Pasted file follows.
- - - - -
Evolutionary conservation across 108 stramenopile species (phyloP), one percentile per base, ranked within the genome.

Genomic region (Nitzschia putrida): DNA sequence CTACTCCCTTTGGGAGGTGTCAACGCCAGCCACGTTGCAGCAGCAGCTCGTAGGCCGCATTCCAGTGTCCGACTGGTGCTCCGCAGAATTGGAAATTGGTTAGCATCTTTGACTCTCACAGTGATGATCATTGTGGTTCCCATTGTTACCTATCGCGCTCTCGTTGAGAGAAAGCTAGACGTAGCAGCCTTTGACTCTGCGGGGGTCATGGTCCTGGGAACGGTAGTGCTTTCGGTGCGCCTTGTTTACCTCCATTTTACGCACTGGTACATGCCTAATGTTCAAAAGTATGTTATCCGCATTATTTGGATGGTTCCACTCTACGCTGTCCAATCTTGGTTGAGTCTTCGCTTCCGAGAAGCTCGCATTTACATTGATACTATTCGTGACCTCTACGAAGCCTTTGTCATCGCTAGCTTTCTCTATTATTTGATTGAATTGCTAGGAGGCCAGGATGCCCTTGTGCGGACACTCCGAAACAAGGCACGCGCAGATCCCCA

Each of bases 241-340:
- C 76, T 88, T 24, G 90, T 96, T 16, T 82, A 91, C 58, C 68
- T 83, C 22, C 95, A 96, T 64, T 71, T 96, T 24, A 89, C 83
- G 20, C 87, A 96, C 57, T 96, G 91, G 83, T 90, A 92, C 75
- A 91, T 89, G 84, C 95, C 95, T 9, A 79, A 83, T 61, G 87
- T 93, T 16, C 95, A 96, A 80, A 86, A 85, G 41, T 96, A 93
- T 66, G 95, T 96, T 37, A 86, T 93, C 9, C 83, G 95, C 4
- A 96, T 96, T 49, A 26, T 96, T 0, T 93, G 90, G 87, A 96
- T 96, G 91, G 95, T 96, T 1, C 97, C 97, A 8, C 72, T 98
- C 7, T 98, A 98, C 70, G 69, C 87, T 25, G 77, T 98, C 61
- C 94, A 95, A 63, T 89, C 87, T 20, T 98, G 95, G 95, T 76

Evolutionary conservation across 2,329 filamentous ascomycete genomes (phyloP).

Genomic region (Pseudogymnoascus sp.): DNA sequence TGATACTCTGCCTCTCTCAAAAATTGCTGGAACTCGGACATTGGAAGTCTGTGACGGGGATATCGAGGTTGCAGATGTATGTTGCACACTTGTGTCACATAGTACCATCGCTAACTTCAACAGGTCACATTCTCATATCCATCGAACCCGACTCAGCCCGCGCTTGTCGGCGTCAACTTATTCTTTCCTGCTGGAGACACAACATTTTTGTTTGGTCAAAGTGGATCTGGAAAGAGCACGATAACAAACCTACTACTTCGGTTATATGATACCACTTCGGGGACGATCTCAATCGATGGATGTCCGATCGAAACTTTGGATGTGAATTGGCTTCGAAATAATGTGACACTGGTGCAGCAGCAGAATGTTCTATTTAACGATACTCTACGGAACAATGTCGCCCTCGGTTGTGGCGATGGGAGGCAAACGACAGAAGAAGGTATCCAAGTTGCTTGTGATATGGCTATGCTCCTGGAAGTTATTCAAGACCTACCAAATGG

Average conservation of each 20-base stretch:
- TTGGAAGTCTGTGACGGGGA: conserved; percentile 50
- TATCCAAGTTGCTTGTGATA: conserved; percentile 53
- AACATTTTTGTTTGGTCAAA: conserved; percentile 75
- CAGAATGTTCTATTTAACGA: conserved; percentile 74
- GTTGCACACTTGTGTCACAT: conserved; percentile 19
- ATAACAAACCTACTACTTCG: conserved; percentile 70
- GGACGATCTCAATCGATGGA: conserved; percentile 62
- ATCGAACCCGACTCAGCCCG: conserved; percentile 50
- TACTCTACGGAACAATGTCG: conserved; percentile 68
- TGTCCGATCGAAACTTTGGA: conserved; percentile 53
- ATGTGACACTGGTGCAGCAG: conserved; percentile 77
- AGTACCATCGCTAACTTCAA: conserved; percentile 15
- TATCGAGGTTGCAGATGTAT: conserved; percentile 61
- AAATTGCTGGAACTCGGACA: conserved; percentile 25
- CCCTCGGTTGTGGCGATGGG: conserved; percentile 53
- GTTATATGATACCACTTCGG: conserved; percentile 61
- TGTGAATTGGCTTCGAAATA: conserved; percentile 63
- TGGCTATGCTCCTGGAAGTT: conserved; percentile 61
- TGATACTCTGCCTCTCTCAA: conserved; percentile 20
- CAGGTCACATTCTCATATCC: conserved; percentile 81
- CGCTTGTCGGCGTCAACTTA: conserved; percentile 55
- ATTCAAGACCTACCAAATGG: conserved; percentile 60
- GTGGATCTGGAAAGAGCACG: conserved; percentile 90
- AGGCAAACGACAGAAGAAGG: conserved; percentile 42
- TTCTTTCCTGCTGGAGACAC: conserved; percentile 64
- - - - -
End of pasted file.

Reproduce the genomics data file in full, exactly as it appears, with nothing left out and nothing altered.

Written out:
Evolutionary conservation across 108 stramenopile species (phyloP), one percentile per base, ranked within the genome.

Genomic region (Nitzschia putrida): DNA sequence CTACTCCCTTTGGGAGGTGTCAACGCCAGCCACGTTGCAGCAGCAGCTCGTAGGCCGCATTCCAGTGTCCGACTGGTGCTCCGCAGAATTGGAAATTGGTTAGCATCTTTGACTCTCACAGTGATGATCATTGTGGTTCCCATTGTTACCTATCGCGCTCTCGTTGAGAGAAAGCTAGACGTAGCAGCCTTTGACTCTGCGGGGGTCATGGTCCTGGGAACGGTAGTGCTTTCGGTGCGCCTTGTTTACCTCCATTTTACGCACTGGTACATGCCTAATGTTCAAAAGTATGTTATCCGCATTATTTGGATGGTTCCACTCTACGCTGTCCAATCTTGGTTGAGTCTTCGCTTCCGAGAAGCTCGCATTTACATTGATACTATTCGTGACCTCTACGAAGCCTTTGTCATCGCTAGCTTTCTCTATTATTTGATTGAATTGCTAGGAGGCCAGGATGCCCTTGTGCGGACACTCCGAAACAAGGCACGCGCAGATCCCCA

Each of bases 241-340:
- C 76, T 88, T 24, G 90, T 96, T 16, T 82, A 91, C 58, C 68
- T 83, C 22, C 95, A 96, T 64, T 71, T 96, T 24, A 89, C 83
- G 20, C 87, A 96, C 57, T 96, G 91, G 83, T 90, A 92, C 75
- A 91, T 89, G 84, C 95, C 95, T 9, A 79, A 83, T 61, G 87
- T 93, T 16, C 95, A 96, A 80, A 86, A 85, G 41, T 96, A 93
- T 66, G 95, T 96, T 37, A 86, T 93, C 9, C 83, G 95, C 4
- A 96, T 96, T 49, A 26, T 96, T 0, T 93, G 90, G 87, A 96
- T 96, G 91, G 95, T 96, T 1, C 97, C 97, A 8, C 72, T 98
- C 7, T 98, A 98, C 70, G 69, C 87, T 25, G 77, T 98, C 61
- C 94, A 95, A 63, T 89, C 87, T 20, T 98, G 95, G 95, T 76

Evolutionary conservation across 2,329 filamentous ascomycete genomes (phyloP).

Genomic region (Pseudogymnoascus sp.): DNA sequence TGATACTCTGCCTCTCTCAAAAATTGCTGGAACTCGGACATTGGAAGTCTGTGACGGGGATATCGAGGTTGCAGATGTATGTTGCACACTTGTGTCACATAGTACCATCGCTAACTTCAACAGGTCACATTCTCATATCCATCGAACCCGACTCAGCCCGCGCTTGTCGGCGTCAACTTATTCTTTCCTGCTGGAGACACAACATTTTTGTTTGGTCAAAGTGGATCTGGAAAGAGCACGATAACAAACCTACTACTTCGGTTATATGATACCACTTCGGGGACGATCTCAATCGATGGATGTCCGATCGAAACTTTGGATGTGAATTGGCTTCGAAATAATGTGACACTGGTGCAGCAGCAGAATGTTCTATTTAACGATACTCTACGGAACAATGTCGCCCTCGGTTGTGGCGATGGGAGGCAAACGACAGAAGAAGGTATCCAAGTTGCTTGTGATATGGCTATGCTCCTGGAAGTTATTCAAGACCTACCAAATGG

Average conservation of each 20-base stretch:
- TTGGAAGTCTGTGACGGGGA: conserved; percentile 50
- TATCCAAGTTGCTTGTGATA: conserved; percentile 53
- AACATTTTTGTTTGGTCAAA: conserved; percentile 75
- CAGAATGTTCTATTTAACGA: conserved; percentile 74
- GTTGCACACTTGTGTCACAT: conserved; percentile 19
- ATAACAAACCTACTACTTCG: conserved; percentile 70
- GGACGATCTCAATCGATGGA: conserved; percentile 62
- ATCGAACCCGACTCAGCCCG: conserved; percentile 50
- TACTCTACGGAACAATGTCG: conserved; percentile 68
- TGTCCGATCGAAACTTTGGA: conserved; percentile 53
- ATGTGACACTGGTGCAGCAG: conserved; percentile 77
- AGTACCATCGCTAACTTCAA: conserved; percentile 15
- TATCGAGGTTGCAGATGTAT: conserved; percentile 61
- AAATTGCTGGAACTCGGACA: conserved; percentile 25
- CCCTCGGTTGTGGCGATGGG: conserved; percentile 53
- GTTATATGATACCACTTCGG: conserved; percentile 61
- TGTGAATTGGCTTCGAAATA: conserved; percentile 63
- TGGCTATGCTCCTGGAAGTT: conserved; percentile 61
- TGATACTCTGCCTCTCTCAA: conserved; percentile 20
- CAGGTCACATTCTCATATCC: conserved; percentile 81
- CGCTTGTCGGCGTCAACTTA: conserved; percentile 55
- ATTCAAGACCTACCAAATGG: conserved; percentile 60
- GTGGATCTGGAAAGAGCACG: conserved; percentile 90
- AGGCAAACGACAGAAGAAGG: conserved; percentile 42
- TTCTTTCCTGCTGGAGACAC: conserved; percentile 64